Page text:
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Eur J Cancer. 2002 May;38(7):1023-33.

Treatment of liver metastases, an update on the possibilities and results.

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  • 1Department of Surgery, University Medical Centre Nijmegen, Nijmegen, The Netherlands. t.ruers@heel.azn.nl

Abstract

Long-term results after liver resection for colorectal liver metastases show 5-year survival rates between 35 and 40%. However, only a limited number of patients appear to be candidates for resection, far more patients prove to have unresectable disease. Present challenges in liver surgery for colorectal metastases are to improve patient selection, to increase the resectability rate and to improve survival by multimodality treatment approaches. The variables most consistently associated with a poor prognosis and tumour recurrence are tumour-positive resection margins and the presence of extra-hepatic disease. Hence, patient selection and preoperative staging should concentrate on accurate imaging of the liver lesions and the detection of extrahepatic disease. For liver imaging, spiral computed tomography (CT) scan or magnetic resonance imaging (MRI), supplemented by intra-operative ultrasound, are currently regarded as the best methods for evaluating the anatomy and resectability of colorectal liver metastases. Extrahepatic disease should be investigated by spiral CT of the chest and abdomen and when possible by 2-fluouro-2-deoxy-D-glucose-positron emission tomography (FDG-PET). Resection remains the gold standard for the surgical treatment of colorectal liver metastases. In experienced centres, resection is a safe procedure and mortality rates are below 5%. The aim of resection should be to obtain tumour-negative resection margins. Edge cryosurgery should be considered in cases where very close resection margins are anticipated. The role of adjuvant chemotherapy after resection is still controversial, although two recent studies show a clear benefit. For the moment, local tumour ablative therapies such as cryotherapy and radiofrequency therapy should be considered as an adjunct to hepatic resection in those cases in which resection can not deal with all of the tumour lesions. In these cases, there seems a beneficial effect of a combined treatment consisting of resection and local tumour ablation. At this stage, there are no randomised data that local tumour ablation is as effective as resection. For a selected group of patients with unresectable liver metastases, there may be a chance to turn unresectable disease to resectable disease by aggressive neo-adjuvant chemotherapy or portal vein embolisation. For patients with unresectable disease, many different chemotherapy schedules may be used based on systemic drug administration. Regional chemotherapy and isolated liver perfusion should only be used within a study design.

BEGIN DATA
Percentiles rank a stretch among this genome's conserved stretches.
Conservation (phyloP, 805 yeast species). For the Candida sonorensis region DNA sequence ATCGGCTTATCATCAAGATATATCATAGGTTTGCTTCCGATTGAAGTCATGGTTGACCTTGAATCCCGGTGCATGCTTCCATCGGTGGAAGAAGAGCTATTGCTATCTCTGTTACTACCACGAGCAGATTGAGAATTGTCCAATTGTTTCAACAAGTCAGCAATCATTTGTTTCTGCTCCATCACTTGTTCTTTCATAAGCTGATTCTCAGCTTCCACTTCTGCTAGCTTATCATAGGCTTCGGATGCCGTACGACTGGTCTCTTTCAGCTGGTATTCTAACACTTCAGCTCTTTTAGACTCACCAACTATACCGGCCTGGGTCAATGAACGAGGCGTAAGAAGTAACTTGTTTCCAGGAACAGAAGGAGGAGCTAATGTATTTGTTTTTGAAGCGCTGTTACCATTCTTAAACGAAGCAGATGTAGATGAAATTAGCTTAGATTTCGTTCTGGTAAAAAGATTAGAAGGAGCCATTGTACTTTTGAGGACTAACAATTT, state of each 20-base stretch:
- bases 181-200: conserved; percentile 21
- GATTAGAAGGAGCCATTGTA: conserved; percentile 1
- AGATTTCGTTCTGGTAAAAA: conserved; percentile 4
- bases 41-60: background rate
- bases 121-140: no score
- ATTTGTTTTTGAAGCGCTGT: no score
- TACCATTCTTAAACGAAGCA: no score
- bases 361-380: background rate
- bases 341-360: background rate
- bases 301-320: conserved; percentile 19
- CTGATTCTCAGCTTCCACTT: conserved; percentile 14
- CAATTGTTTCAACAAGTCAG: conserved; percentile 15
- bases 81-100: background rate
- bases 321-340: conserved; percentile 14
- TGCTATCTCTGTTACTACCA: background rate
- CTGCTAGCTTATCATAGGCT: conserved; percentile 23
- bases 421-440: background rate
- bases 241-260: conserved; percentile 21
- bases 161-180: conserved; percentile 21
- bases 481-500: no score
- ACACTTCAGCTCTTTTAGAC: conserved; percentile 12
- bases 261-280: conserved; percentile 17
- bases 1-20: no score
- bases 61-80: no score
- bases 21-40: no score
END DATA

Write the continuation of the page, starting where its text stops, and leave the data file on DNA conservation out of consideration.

PMID:
11978527
[PubMed - indexed for MEDLINE]
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